of dieback can occur from internal infections of the plant similar
to those that cause the Wilt Disease. In the case of dieback
the fungi or bacteria (Erwinia sp mostly) do not block the circulation
of nutrients enough to cause wilt but instead accumulate at the very
tips of the stems where they will sometimes appear to explode of the
top of the branch.
before the dieback occurs:
the dieback appears:
- Remove all
spent blooms from the pants.
- Remove the
peduncle that was holding the flower. Do this carefully so as
not to create a wound in the side of the stem.
- Provide good
air circulation with fans or plenty of vents if indoors.
- Wet conditions
will contribute to the problem. If there is anyway to prevent
plants from being wet, particularly at night, do this.
- Follow the
same smart growing practices as outlined for wilt disease, such
as cleanliness, insect control etc.
- Promote a
healthy soil using worm castings and or beneficial fungi.
- Dieback is
less often fatal than Wilt Disease if one acts quickly to control
- The best
way to deal with dieback is to cut away the infected part of the
stem(s) from the plant. Find the source of the infection, which
will appear as a dark of discolored area on the stem. Often there
is wilting of leaves immediately above the infected area. Go down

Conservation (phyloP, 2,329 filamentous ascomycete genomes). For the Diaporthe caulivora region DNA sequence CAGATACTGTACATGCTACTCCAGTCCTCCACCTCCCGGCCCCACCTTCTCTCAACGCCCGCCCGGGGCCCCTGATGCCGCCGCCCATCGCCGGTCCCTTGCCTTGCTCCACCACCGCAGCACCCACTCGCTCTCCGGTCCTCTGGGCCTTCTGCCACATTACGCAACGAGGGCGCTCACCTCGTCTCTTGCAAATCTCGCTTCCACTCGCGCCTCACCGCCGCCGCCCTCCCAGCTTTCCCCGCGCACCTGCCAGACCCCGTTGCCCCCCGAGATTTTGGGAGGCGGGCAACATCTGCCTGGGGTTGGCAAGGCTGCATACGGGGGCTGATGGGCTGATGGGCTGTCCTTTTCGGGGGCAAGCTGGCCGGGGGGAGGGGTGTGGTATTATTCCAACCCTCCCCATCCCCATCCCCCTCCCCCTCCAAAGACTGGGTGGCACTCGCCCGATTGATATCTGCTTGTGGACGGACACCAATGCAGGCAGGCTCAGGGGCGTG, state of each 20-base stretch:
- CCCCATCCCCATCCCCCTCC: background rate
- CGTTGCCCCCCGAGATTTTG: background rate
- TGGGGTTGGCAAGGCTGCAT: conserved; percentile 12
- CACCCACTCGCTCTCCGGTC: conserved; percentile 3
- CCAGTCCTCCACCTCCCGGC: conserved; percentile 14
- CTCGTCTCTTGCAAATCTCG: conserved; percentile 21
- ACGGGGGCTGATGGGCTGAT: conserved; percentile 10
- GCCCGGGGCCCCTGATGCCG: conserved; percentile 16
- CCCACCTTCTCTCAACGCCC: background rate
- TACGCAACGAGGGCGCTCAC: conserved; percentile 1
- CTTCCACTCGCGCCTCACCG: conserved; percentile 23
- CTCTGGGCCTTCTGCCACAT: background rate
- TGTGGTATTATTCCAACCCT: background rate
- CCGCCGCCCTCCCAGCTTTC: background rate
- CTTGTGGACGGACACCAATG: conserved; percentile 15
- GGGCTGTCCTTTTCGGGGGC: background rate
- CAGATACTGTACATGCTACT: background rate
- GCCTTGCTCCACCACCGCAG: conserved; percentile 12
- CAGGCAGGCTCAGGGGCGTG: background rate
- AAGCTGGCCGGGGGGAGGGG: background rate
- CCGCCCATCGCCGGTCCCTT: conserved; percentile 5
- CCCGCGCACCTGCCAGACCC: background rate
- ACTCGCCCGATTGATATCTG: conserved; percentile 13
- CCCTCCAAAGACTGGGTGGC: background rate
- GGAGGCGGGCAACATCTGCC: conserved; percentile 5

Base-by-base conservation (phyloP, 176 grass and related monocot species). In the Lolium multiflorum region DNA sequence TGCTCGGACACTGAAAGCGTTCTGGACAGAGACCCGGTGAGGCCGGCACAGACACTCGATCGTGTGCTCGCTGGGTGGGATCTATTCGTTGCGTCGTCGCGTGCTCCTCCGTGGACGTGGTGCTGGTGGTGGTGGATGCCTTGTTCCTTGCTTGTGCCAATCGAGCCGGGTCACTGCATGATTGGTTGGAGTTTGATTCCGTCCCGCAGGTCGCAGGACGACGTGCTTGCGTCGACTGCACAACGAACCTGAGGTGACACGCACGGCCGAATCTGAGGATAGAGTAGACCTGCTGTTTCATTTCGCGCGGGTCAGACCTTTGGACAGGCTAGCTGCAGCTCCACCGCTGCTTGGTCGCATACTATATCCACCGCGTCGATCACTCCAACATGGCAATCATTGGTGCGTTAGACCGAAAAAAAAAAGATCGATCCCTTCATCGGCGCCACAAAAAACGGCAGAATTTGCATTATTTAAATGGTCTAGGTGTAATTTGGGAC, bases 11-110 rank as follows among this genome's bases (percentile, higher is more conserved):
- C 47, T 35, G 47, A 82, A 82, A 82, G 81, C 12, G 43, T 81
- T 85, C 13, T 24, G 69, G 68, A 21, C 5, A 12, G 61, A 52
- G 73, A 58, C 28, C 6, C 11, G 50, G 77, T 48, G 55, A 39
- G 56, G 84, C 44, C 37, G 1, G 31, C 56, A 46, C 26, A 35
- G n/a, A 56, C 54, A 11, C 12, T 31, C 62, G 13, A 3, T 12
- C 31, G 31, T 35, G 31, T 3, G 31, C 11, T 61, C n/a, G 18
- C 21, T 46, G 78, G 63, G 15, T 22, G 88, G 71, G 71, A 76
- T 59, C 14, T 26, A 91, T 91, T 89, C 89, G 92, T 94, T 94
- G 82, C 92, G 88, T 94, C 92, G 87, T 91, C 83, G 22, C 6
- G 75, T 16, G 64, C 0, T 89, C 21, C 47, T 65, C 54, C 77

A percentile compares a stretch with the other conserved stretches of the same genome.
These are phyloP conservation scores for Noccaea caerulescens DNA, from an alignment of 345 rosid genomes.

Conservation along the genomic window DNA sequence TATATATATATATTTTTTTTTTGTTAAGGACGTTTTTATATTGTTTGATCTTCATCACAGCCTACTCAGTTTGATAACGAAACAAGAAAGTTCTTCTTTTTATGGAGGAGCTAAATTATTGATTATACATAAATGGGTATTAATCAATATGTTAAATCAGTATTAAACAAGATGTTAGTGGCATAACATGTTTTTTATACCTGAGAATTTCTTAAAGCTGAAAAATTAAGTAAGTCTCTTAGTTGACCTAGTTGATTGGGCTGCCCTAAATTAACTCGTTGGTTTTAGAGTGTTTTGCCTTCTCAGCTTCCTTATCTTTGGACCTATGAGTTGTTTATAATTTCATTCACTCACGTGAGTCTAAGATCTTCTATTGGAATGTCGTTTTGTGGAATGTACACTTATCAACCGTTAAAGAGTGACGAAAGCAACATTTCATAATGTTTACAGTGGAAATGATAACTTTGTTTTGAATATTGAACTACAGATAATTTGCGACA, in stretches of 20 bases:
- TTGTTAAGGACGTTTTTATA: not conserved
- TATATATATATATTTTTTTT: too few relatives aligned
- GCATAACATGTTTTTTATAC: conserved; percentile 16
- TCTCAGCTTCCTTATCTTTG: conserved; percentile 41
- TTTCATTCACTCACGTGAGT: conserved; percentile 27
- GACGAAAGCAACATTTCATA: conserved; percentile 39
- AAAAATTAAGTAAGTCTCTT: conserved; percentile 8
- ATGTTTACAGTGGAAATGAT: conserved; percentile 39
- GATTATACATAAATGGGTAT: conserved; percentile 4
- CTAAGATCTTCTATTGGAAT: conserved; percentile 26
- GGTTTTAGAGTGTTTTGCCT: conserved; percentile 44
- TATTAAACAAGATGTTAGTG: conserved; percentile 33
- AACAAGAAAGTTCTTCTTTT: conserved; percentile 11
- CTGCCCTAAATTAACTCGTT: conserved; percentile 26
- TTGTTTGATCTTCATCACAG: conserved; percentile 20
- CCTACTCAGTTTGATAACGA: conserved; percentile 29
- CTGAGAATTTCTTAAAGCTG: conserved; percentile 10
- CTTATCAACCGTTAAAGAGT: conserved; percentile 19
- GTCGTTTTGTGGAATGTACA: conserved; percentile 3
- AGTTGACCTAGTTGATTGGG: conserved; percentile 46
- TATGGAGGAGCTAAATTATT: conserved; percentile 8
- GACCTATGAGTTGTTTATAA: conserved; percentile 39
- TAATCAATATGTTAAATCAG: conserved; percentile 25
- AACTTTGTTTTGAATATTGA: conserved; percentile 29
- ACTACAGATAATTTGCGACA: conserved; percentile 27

the stem one or two nodes and then cut the stem ¼ inch
above the node, removing the infected area. Dispose of the
bad wood in the trash, not on the ground.
- Next, look
at the inner core of wood it has been cut. It should appear
clean and white. If there is dark streaking visible it is best
to go a few more inches down the stem and cut again. Keep doing
this until clean weed is found. It does not hurt to apply grafting
wax to such cuts as this will help prevent re-infection thru the
cut. Alternatively, painting the wound with Phyton (Copper biocide)
diluted to label specified strength is a good idea, too.
- Most Hibiscus
will recover from Dieback if the infection is removed from the
plant, if not removed it can spread to the entire plant and kill
it. But often-older plants will stop the infection before that
point. Still, it is best to remove the infected area, which also
serves as a pruning for the plant, something the plant needs from
time to time anyway.
in Hibiscus have found a half dozen or so viruses. However, most commercial
labs do not even have tests to detect them. There role in Hibiscus
disease is poorly researched with little information available, but
common diseases must Hibiscus growers will see have been diagnosed
by labs as caused by fungus and sometimes by (Erwinia ct.). The symptoms
are classic for these type of diseases and the prevention and cure
of them is also well established as they are basically the same in
all ornamental plants.